Even when we talk about being uncomfortable with pastors or congregants who pursue "social justice" we are co-opting the language of the secular and applying it to our faith life unfairly. There is no Christian concept of "social justice," there is only God's Justice. The habits of people who believe in "social justice" are the habits of Christ in the Gospels. In the secular world these actions are based on the understanding (by definition) of human rights, and the way that opportunities and privileges are distributed with equity. Jesus Christ was constantly on the side of the outcast, the broken, the marginalized and fought the established church and political hierarchies on their behalf. Giving voice to those who had no voice and creating a church that at its founding distributed it wealth equally with the consequences of death for those who tried to withhold or seek their own wealth and standing.

That is who Jesus Christ is and who the church was intended to be. There can be no doubt. If we want to use the concept of "social justice," Jesus Christ was the originator of this concept and its most profound activist.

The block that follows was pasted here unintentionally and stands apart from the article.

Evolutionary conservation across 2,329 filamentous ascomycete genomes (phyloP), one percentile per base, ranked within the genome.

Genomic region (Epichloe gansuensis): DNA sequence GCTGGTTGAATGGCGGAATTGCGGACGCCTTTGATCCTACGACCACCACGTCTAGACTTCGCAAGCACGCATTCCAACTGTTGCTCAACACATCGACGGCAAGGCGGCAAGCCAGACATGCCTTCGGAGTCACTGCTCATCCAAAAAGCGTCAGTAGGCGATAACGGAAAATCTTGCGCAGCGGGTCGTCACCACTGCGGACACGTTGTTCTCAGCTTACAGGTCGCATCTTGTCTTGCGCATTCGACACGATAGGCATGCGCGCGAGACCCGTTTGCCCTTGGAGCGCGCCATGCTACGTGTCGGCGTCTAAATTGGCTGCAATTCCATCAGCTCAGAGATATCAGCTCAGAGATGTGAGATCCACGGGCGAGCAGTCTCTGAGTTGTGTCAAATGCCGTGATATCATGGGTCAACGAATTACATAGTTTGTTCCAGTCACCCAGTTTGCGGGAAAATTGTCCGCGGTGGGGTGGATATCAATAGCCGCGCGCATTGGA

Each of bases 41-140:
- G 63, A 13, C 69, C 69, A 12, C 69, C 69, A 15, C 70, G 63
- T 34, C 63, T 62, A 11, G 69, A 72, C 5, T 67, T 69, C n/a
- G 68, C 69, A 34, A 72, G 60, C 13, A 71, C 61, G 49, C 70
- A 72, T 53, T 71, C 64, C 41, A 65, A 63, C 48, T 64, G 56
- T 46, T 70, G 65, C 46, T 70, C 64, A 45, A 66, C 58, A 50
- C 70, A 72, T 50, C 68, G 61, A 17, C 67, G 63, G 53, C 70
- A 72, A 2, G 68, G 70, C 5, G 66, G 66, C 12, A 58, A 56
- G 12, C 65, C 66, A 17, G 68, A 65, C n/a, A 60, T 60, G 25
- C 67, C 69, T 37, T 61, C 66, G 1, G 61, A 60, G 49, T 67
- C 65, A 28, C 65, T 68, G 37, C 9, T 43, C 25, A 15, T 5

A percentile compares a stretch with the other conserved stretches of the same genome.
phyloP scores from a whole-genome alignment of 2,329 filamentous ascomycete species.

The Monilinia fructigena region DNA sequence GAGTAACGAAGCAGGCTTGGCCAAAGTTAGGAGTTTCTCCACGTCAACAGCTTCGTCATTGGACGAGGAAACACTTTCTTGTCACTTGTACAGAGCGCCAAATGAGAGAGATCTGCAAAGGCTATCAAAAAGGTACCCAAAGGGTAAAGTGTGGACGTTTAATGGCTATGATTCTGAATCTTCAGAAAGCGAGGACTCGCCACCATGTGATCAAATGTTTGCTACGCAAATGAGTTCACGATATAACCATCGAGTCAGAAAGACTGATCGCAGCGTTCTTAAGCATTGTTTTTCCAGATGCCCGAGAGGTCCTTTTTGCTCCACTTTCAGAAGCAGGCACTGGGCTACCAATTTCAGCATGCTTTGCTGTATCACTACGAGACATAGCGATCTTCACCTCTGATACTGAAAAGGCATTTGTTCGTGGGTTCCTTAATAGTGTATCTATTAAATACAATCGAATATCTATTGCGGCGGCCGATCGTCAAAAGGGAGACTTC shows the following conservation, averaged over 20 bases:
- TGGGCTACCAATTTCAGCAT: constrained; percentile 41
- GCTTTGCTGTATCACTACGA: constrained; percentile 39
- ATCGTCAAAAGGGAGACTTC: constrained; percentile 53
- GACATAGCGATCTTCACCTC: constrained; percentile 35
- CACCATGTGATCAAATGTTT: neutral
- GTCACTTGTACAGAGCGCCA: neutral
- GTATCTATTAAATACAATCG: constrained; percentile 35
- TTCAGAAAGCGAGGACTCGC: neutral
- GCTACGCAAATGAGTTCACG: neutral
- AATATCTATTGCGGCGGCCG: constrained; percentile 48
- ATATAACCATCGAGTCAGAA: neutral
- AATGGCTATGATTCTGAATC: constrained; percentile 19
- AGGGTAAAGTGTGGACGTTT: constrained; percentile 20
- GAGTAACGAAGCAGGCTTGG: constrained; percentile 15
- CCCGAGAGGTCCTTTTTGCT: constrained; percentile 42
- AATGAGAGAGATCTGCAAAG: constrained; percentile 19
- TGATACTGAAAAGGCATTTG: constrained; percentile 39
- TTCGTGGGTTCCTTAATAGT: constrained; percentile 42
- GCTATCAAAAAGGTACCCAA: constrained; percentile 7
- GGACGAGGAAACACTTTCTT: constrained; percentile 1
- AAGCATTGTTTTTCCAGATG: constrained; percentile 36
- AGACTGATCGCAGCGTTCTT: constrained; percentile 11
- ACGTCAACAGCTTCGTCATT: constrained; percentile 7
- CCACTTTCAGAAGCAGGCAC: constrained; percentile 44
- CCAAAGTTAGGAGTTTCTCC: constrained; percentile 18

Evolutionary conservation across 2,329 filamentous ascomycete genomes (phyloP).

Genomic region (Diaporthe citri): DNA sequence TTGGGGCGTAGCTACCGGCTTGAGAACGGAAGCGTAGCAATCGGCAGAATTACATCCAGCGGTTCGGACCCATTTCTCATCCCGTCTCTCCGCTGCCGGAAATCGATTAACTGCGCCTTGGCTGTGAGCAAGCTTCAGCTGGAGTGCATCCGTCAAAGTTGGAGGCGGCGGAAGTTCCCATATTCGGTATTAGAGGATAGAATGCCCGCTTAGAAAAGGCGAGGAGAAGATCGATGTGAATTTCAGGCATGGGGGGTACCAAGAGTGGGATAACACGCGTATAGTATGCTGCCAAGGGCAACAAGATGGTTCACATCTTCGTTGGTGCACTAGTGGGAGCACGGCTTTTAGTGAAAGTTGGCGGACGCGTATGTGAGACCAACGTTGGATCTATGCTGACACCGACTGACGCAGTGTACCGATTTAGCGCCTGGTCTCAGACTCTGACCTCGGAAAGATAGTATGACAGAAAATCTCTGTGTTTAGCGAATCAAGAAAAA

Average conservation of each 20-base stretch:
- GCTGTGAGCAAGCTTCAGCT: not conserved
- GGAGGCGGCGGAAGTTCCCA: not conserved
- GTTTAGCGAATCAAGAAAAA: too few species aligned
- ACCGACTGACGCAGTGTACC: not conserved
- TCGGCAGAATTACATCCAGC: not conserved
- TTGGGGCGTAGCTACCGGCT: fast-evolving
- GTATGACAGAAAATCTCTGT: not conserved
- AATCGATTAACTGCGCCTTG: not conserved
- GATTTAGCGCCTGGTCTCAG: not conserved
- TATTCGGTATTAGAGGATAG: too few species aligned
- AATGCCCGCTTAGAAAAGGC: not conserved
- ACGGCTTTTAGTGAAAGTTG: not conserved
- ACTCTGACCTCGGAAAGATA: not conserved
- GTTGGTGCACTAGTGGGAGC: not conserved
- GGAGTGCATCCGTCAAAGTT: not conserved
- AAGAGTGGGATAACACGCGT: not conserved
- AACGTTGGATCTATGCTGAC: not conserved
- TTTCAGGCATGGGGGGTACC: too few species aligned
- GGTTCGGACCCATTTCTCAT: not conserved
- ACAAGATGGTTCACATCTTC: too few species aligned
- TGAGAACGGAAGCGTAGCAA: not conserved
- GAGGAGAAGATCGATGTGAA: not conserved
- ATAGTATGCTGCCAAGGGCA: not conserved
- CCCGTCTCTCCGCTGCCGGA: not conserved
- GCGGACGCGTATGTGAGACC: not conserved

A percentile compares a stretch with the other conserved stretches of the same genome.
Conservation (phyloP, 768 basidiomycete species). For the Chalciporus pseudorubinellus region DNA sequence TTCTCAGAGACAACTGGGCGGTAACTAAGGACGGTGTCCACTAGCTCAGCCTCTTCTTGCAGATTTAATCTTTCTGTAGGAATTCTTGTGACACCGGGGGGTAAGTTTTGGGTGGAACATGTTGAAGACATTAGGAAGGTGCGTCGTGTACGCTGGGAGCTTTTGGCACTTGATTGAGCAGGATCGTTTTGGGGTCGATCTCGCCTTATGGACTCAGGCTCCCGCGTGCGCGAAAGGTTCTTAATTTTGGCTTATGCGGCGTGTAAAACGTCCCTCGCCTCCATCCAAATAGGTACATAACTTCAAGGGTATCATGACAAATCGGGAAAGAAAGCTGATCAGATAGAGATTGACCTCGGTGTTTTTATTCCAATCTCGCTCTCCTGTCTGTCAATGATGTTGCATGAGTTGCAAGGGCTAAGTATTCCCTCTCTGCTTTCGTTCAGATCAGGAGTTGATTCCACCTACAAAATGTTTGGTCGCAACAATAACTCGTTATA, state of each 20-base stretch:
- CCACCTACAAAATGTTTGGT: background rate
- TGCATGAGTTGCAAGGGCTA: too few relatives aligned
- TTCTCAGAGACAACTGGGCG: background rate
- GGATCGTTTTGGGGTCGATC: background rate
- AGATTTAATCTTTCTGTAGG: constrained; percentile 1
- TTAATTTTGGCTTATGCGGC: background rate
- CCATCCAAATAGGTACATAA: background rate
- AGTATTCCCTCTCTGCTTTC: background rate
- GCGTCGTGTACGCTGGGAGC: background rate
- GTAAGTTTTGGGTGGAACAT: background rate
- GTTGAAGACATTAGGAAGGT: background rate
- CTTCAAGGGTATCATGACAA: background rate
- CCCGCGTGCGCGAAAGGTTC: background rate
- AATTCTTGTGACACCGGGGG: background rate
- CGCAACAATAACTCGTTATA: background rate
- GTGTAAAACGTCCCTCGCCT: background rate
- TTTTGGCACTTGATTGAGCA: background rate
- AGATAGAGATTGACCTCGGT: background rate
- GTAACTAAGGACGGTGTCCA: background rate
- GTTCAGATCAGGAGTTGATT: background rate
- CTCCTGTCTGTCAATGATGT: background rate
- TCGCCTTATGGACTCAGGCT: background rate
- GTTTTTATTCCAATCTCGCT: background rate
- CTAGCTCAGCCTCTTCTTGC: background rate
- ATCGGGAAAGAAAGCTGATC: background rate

The fact is that when we call preachers or other Christians "political" we are revealing our own discomfort with people who appear to lean too far into the habits of Christ and cause us to analyze our own action, or lack of action, in a way that frustrates us. To make "social justice" a bad turn of phrase that dismisses people is to dismiss the heart of Christ's real action on earth that was a part of the Salvation message and work that was done for all humankind.

To recoil from the "political" work of Christ and to downplay the work of "social justice" people is to dangerously pay homage to our own inner fear and lack of bravery in a time of tribulation and fear, when what we most direly need are people who can fully own their past and step out in witness to the Good Work of Christ in the world for every person. To do anything less is to fail as a follower of Christ, and destroy the integrity of the church as a force of God's Will on earth. This more than anything else is at the root of the national malaise and frustration with the hurtful nature of the church that has become the common vernacular.

We can do better. We are called to do better. Working so that all people can have a place at God's table in safety and love isn't a political action, it's the purpose of our lives as humans created by God. It's the vellum of the covenant that God reminds us of every time we share communion. It's who we are meant to be.

18 views0 comments

Recent Posts

See All


bottom of page